What an amazing week we just had for our efforts at the Plastic Oceans Foundation – both north and south of the equator. While our US Chairman, William Pfeiffer, was representing us in Davos, I was joined in Chile by Chief Evangelist, Craig Leeson, and our Director of Partnerships, Brigette Allen. Hosting and coordinating our journey was Mark Minneboo, Executive Director of Plastic Oceans Chile. With an incredible film crew in tow, we set out to discover and capture examples of multi-sector solutions to plastic pollution. As a nation with over 2,600 miles of coastline, Chile has a vested interest in tackling this issue head-on. We were impressed by the efforts we found to bring together industry leaders, government, NGOs, and local communities, to innovate and act on efforts to reduce the plastic waste that is destroying the oceans and our own human food chain.
Plastic has got to be both a blessing and curse for this planet. However, lately, with the amount of plastic that’s getting accumulated and dumped, it has been causing some serious damage to the environment. However, it looks like researchers have developed the perfect thing to combat this problem. They’ve developed a cocktail of plastic-eating enzymes which can actually degrade plastic in a matter of days — something that normally takes hundreds of years to degrade. The enzyme cocktail includes PETase and MHETase. These are produced by a type of bacteria that feeds on PET plastic (often found in plastic bottles) dubbed Ideonella Sakaiensis.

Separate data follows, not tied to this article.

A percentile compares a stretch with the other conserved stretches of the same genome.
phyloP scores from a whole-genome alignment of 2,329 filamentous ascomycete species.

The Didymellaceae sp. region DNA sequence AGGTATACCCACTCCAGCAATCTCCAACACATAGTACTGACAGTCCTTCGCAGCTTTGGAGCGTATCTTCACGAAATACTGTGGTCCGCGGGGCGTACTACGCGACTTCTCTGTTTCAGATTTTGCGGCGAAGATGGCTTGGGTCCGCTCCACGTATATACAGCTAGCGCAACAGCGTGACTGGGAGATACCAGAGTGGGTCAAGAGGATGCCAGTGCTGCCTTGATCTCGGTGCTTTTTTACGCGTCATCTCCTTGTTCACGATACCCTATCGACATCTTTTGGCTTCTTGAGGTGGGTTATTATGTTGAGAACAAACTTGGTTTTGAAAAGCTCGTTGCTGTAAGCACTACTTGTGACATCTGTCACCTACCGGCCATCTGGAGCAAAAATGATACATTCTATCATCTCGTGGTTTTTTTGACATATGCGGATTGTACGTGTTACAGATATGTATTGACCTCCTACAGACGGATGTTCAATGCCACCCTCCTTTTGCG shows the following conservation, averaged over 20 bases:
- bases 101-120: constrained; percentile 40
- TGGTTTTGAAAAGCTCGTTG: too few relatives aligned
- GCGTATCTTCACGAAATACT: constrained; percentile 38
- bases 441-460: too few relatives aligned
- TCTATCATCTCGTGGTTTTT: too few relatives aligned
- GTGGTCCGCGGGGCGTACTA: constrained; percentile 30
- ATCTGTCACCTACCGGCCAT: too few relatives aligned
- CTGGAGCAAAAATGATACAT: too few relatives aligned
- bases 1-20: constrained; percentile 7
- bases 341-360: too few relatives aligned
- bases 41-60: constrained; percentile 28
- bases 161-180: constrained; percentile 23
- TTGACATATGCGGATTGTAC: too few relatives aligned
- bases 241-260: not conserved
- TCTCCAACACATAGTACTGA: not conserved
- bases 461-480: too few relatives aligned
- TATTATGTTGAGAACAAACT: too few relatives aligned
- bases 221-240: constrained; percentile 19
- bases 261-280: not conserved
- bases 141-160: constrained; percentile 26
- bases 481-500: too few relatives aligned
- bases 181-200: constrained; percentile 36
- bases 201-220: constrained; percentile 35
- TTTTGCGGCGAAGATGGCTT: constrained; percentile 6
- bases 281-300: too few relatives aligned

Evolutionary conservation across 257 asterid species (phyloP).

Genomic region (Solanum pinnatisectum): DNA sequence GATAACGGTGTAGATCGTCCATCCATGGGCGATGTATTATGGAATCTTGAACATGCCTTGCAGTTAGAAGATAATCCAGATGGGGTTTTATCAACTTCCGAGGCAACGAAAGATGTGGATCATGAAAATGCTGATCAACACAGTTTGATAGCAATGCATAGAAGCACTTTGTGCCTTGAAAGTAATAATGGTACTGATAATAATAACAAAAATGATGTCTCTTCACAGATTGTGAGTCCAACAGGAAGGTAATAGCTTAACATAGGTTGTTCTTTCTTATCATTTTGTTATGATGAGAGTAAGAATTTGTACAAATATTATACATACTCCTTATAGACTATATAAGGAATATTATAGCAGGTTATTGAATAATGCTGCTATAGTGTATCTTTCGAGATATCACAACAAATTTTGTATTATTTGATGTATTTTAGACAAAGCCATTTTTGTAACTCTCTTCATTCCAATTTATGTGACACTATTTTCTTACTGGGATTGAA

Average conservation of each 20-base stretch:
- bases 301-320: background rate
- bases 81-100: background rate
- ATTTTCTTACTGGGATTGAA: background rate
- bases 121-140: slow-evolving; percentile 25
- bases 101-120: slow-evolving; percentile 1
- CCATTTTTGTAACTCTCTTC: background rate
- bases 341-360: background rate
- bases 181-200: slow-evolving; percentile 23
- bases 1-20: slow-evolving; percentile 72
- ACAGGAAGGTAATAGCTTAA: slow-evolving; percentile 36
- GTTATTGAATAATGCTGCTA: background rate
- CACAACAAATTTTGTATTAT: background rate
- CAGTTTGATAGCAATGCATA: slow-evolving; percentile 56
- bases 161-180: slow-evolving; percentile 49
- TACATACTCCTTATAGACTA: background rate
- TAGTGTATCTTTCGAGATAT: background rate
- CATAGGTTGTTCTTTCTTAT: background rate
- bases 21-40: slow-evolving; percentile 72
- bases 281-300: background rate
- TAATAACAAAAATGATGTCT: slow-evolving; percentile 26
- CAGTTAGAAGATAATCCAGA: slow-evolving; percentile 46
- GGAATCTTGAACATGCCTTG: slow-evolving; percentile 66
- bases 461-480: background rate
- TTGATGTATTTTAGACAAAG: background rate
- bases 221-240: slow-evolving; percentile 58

It’s the go-to meal for a visit to the seaside, but cod and chips could soon be off the menu, according to a new study. Researchers from Rutgers University have warned that rising sea temperatures will mean fewer popular fish species will be available to catch over the next 200 years. ‘While the species we fish today will be there tomorrow, they will not be there in the same abundance,’ warned Dr Malin Pinsky, co-author of the study. Experts from Aberdeen analysed 30 years of trawl survey data on cod, haddock, whiting and saith from the International Council for the Exploration of the Sea. They found that while juvenile fish in the North Sea and the West of Scotland have been getting bigger, the size of adults has been decreasing.